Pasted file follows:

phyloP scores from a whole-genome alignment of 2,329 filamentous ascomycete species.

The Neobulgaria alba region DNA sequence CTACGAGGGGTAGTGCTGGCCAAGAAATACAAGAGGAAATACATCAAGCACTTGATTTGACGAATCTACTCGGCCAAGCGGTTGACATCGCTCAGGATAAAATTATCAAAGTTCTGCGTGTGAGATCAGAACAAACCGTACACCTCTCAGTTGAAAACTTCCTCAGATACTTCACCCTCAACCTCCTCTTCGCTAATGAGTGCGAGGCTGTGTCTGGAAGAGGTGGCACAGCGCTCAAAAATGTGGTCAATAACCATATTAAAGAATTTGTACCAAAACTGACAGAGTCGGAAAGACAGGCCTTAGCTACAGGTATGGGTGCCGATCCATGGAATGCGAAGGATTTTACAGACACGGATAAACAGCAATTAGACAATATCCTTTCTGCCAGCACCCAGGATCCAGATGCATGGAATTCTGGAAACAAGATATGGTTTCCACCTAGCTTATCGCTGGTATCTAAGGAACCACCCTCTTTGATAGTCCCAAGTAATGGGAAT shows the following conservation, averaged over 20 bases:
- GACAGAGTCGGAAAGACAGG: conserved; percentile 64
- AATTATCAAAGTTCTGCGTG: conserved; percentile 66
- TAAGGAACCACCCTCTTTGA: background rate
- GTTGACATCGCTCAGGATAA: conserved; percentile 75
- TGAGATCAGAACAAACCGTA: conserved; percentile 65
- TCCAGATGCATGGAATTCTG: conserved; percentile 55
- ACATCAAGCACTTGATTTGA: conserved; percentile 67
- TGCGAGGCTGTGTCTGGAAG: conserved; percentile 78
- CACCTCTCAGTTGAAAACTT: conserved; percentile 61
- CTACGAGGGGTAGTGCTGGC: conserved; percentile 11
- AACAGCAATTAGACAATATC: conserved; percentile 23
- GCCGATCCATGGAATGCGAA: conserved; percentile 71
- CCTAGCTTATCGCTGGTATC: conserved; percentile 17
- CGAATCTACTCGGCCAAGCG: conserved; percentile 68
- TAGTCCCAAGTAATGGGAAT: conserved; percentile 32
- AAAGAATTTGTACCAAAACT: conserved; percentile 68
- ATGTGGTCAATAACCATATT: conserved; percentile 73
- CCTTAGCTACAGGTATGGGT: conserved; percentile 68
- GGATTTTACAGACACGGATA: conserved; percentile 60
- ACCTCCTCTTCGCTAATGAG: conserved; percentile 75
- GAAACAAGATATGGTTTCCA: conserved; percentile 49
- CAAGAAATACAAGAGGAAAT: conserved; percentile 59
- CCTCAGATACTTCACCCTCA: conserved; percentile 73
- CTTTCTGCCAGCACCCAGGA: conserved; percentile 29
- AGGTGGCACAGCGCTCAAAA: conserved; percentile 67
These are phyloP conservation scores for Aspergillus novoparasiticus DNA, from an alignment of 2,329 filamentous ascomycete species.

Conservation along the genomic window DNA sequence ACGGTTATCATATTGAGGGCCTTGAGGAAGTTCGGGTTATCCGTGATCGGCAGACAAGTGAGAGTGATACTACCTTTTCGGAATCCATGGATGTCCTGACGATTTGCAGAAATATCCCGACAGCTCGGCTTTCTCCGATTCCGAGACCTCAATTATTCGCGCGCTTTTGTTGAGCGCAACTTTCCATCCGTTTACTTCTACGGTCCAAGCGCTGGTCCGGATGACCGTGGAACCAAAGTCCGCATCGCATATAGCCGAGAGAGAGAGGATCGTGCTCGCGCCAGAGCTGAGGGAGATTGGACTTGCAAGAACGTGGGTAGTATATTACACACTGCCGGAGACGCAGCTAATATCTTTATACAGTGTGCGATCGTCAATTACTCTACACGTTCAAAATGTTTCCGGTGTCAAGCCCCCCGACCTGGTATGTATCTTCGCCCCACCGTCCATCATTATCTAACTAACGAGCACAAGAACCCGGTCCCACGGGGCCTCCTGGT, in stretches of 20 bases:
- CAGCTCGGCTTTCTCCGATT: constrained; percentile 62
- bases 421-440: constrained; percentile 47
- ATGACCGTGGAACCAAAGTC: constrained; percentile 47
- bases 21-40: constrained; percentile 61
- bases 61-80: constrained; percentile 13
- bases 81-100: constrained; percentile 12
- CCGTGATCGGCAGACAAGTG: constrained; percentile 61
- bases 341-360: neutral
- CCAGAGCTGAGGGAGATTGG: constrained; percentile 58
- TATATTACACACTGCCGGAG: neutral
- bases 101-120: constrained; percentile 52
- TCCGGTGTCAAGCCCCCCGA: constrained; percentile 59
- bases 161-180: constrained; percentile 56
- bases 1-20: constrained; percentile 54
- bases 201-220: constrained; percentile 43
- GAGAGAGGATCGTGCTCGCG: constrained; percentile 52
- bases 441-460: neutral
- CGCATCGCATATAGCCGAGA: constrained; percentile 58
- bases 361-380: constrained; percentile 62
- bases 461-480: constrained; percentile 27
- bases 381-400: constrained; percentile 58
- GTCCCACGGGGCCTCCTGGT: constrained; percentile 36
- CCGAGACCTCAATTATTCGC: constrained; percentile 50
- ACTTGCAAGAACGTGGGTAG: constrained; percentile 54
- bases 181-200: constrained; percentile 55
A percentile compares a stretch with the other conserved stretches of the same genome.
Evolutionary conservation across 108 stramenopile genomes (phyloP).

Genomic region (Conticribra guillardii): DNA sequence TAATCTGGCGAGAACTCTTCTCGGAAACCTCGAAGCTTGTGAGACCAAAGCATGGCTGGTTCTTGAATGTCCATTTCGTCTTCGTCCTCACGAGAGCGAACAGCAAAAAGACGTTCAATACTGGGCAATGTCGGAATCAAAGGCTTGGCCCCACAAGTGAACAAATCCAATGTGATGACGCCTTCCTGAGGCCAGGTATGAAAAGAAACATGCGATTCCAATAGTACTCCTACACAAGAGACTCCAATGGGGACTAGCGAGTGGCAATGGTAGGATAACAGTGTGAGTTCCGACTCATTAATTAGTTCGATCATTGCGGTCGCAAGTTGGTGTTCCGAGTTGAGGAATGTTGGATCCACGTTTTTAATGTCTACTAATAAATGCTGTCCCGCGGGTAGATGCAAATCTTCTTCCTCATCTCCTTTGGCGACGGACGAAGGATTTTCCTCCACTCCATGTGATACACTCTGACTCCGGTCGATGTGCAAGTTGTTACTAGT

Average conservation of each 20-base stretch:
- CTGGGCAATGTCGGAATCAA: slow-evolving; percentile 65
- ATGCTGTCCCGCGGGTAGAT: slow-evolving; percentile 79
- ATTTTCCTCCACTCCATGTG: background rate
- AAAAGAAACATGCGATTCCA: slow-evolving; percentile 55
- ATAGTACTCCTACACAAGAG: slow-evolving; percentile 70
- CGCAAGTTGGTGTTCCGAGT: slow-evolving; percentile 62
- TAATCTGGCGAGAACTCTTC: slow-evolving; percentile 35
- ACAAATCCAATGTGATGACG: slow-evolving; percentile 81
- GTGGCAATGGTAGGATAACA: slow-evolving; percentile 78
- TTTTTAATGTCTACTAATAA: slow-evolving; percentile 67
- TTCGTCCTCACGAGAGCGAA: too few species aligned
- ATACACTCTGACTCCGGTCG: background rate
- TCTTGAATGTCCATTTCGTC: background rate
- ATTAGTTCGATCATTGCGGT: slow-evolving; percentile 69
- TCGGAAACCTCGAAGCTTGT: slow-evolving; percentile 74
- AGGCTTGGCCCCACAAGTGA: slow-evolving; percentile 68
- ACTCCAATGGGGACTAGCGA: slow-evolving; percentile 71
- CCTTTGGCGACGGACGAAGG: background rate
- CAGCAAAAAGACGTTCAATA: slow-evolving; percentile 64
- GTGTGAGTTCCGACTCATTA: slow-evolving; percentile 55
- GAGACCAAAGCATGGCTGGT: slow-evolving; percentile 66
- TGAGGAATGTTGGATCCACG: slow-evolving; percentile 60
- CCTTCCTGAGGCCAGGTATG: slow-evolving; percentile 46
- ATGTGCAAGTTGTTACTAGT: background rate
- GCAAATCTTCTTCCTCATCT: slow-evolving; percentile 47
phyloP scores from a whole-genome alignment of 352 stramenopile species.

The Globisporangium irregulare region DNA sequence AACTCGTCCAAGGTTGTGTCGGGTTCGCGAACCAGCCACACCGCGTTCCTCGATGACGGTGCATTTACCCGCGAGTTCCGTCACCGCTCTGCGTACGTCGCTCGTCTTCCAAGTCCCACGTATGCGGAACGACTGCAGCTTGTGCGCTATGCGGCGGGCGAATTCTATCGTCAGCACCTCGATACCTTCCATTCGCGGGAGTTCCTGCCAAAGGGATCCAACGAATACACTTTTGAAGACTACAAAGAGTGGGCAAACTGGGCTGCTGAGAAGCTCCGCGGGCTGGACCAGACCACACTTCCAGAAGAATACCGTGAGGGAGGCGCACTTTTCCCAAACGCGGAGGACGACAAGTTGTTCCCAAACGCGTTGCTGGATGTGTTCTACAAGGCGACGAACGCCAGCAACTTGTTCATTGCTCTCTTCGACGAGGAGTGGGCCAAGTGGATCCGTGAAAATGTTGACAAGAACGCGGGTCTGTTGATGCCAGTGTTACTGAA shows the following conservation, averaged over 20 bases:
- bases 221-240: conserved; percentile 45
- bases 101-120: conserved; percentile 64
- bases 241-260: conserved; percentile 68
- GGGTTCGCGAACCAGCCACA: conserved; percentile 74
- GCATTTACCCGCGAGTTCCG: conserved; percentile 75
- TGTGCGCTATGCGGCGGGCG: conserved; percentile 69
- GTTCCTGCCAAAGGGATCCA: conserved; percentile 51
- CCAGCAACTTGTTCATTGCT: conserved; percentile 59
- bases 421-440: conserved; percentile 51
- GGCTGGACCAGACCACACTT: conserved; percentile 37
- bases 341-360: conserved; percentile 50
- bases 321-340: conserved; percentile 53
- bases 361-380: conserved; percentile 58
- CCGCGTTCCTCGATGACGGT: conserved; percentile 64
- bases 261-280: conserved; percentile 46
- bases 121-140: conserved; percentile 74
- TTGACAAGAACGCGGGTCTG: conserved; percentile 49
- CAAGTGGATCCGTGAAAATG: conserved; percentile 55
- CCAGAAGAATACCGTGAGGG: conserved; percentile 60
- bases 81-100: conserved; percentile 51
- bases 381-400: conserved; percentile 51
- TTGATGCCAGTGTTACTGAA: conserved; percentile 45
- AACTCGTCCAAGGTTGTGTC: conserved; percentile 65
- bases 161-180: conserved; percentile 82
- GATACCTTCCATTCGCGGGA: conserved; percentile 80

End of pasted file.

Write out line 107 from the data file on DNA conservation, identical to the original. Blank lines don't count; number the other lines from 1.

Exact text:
- TTGATGCCAGTGTTACTGAA: conserved; percentile 45